Killer ballad a Cave specialty
WRITING the prohibition- era bootlegger crime film Lawless, his second realised script and largest movie production yet, taught Nick Cave certain fundamental lessons of Hollywood filmmaking.
‘‘ I learned that it’s a waste of time to graphically kill animals in scripts,’’ the Australian singer/ actor says, laughing. ‘‘ It’s going to hit the cutting room floor.’’
The education and development of Nick Cave, screenwriter, continues with Lawless, a tale of three bootlegging brothers ( Shia LaBeouf, Tom Hardy, Jason Clarke) in rural 1920s Virginia.
In adapting Matt Bondurant’s novel, Cave ( pictured) was predictably moved to include scenes from the book of a pig’s slaughter and a dead calf’s birth, but had to settle for gangster gunplay and an ominous atmosphere alive with the constant threat of sudden brutality.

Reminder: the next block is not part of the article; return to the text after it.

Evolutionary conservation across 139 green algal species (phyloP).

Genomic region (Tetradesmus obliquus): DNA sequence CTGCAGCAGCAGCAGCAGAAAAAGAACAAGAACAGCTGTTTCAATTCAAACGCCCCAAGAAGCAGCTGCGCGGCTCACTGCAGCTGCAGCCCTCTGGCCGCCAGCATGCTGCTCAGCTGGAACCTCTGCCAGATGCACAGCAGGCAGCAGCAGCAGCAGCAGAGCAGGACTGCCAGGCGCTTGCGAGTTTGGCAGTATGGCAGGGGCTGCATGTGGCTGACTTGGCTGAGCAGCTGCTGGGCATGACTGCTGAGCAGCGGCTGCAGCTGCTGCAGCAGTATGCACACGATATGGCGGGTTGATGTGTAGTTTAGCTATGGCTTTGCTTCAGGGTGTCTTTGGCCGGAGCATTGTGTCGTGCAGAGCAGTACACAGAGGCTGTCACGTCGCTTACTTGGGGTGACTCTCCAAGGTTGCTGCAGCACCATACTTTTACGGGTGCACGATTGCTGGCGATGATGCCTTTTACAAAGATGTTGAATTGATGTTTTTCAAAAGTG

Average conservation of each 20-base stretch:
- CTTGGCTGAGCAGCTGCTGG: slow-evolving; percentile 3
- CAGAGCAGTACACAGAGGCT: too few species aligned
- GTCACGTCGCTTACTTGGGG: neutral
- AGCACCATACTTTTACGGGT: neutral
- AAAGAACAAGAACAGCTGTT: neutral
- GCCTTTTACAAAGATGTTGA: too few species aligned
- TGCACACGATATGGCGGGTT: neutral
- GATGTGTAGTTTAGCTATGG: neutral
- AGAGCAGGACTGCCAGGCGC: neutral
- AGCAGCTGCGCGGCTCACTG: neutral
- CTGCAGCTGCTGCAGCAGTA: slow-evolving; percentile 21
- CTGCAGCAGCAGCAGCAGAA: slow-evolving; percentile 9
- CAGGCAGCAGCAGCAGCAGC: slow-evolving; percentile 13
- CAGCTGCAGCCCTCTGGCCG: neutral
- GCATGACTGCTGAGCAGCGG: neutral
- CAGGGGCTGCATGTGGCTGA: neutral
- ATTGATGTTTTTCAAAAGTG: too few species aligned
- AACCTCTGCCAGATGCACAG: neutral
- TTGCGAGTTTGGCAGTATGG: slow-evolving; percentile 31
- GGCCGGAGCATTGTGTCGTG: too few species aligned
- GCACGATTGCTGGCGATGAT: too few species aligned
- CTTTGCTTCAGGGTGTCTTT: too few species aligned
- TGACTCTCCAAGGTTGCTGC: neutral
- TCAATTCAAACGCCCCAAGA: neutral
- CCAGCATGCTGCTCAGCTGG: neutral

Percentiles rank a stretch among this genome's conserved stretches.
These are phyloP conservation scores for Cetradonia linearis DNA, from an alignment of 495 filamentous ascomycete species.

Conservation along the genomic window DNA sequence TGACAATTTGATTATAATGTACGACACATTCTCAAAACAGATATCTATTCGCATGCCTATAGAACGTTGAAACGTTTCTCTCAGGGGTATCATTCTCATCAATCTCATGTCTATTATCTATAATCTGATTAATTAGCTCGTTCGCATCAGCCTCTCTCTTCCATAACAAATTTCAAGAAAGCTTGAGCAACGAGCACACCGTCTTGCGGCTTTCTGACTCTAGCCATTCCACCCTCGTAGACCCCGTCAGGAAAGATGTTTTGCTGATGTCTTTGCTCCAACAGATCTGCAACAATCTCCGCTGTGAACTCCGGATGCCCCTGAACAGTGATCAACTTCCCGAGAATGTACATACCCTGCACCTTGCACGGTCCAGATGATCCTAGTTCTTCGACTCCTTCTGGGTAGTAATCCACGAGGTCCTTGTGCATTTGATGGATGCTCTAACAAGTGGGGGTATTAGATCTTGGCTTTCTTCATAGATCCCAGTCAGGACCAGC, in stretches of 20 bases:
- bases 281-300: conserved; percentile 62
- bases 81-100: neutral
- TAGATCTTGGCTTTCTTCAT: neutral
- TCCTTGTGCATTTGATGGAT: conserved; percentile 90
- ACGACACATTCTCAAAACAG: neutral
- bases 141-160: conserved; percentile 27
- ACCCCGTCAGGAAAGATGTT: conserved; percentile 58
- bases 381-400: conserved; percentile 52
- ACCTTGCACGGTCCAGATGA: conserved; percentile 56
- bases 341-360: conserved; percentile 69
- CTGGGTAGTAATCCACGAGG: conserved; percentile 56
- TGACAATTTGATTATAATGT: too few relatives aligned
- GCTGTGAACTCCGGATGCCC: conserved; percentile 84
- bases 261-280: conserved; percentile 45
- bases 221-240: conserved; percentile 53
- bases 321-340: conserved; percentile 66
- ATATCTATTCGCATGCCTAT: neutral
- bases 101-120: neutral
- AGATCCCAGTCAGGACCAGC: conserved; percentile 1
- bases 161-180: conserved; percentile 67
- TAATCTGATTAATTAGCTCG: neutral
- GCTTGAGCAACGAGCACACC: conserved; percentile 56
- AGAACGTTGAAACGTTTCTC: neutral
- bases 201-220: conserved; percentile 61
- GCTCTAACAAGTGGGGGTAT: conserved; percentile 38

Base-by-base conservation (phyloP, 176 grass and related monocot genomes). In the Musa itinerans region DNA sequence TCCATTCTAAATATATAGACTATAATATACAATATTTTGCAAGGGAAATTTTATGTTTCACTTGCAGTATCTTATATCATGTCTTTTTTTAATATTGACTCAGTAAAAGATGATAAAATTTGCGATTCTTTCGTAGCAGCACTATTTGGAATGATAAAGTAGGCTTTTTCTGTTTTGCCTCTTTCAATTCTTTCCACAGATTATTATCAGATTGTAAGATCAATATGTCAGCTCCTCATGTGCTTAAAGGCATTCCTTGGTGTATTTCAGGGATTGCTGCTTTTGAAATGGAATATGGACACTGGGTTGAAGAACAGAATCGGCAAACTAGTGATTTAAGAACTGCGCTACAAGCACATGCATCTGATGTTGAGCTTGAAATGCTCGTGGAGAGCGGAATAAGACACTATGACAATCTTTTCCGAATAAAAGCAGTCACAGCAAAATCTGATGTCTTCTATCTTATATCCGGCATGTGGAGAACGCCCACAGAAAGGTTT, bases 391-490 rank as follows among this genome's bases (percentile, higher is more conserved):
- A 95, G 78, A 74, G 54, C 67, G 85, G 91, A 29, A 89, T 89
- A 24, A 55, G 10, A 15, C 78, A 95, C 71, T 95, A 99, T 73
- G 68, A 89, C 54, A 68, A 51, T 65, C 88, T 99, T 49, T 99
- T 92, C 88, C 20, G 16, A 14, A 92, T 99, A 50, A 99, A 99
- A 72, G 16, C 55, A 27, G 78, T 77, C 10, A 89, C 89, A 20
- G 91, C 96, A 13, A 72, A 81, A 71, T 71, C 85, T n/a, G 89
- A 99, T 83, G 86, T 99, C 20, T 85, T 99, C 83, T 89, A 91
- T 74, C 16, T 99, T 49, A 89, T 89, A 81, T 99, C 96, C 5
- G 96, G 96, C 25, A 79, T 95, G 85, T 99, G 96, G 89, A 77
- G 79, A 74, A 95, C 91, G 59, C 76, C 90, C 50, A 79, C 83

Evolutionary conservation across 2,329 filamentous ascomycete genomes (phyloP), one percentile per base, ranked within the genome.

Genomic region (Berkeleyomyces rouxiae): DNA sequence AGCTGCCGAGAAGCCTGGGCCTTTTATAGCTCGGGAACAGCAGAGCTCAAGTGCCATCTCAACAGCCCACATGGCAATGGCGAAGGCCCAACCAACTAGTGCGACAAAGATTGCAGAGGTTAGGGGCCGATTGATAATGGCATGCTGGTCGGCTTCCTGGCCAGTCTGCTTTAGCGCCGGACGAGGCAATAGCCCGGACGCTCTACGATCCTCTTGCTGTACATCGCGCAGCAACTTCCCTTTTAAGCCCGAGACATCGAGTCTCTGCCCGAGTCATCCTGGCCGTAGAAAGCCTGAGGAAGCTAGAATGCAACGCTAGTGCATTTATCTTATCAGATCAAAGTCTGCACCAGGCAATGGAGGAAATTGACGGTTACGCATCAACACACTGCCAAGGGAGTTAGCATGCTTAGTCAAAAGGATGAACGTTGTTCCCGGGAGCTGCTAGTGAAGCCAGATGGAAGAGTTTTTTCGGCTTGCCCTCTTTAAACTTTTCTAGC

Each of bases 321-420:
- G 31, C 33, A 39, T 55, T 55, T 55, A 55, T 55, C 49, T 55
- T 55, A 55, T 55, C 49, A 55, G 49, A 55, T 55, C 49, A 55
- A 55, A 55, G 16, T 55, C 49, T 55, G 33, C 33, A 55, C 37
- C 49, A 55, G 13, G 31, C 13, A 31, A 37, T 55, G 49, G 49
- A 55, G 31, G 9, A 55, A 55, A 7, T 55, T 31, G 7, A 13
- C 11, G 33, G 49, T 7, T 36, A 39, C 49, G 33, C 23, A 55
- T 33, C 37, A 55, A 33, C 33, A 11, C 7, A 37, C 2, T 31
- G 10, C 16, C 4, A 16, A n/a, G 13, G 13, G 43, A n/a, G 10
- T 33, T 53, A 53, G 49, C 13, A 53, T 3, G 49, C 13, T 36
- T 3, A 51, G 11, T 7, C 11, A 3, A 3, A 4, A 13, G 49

The film marks Cave’s continuing dalliance with screenwriting, an ‘‘ extracurricular’’ activity, he calls it, along with novel and poetry writing.
That’s in addition to his ‘‘ No. 1 job’’ as a musician and frontman of Nick Cave and the Bad Seeds and the dormant band Grinderman.
‘‘ I became a scriptwriter with absolutely no idea of how to write a script whatsoever,’’ says Cave, who also wrote the 2005 Australian Outback western, The Proposition. ‘‘ I still feel a bit of an outsider in that regard.’’
Violence has been a rich vein for Cave since he emerged in the 1980s with punk outfit The Birthday Party. As a theatrical lyricist of spare fables, his Gothic songs of death and mean men with a ‘‘ red right hand’’ have often carried a murderous gravity and narrative bent.
Like the bloody Proposition, Lawless is another kind of murder ballad for Cave, one populated with colourful characters compelled by primal urges.
‘‘ I don’t know where that comes from except that it’s a particular talent I have to write about that stuff,’’ says Victoriaborn Cave, who now lives in Brighton, England, with his wife and twin sons.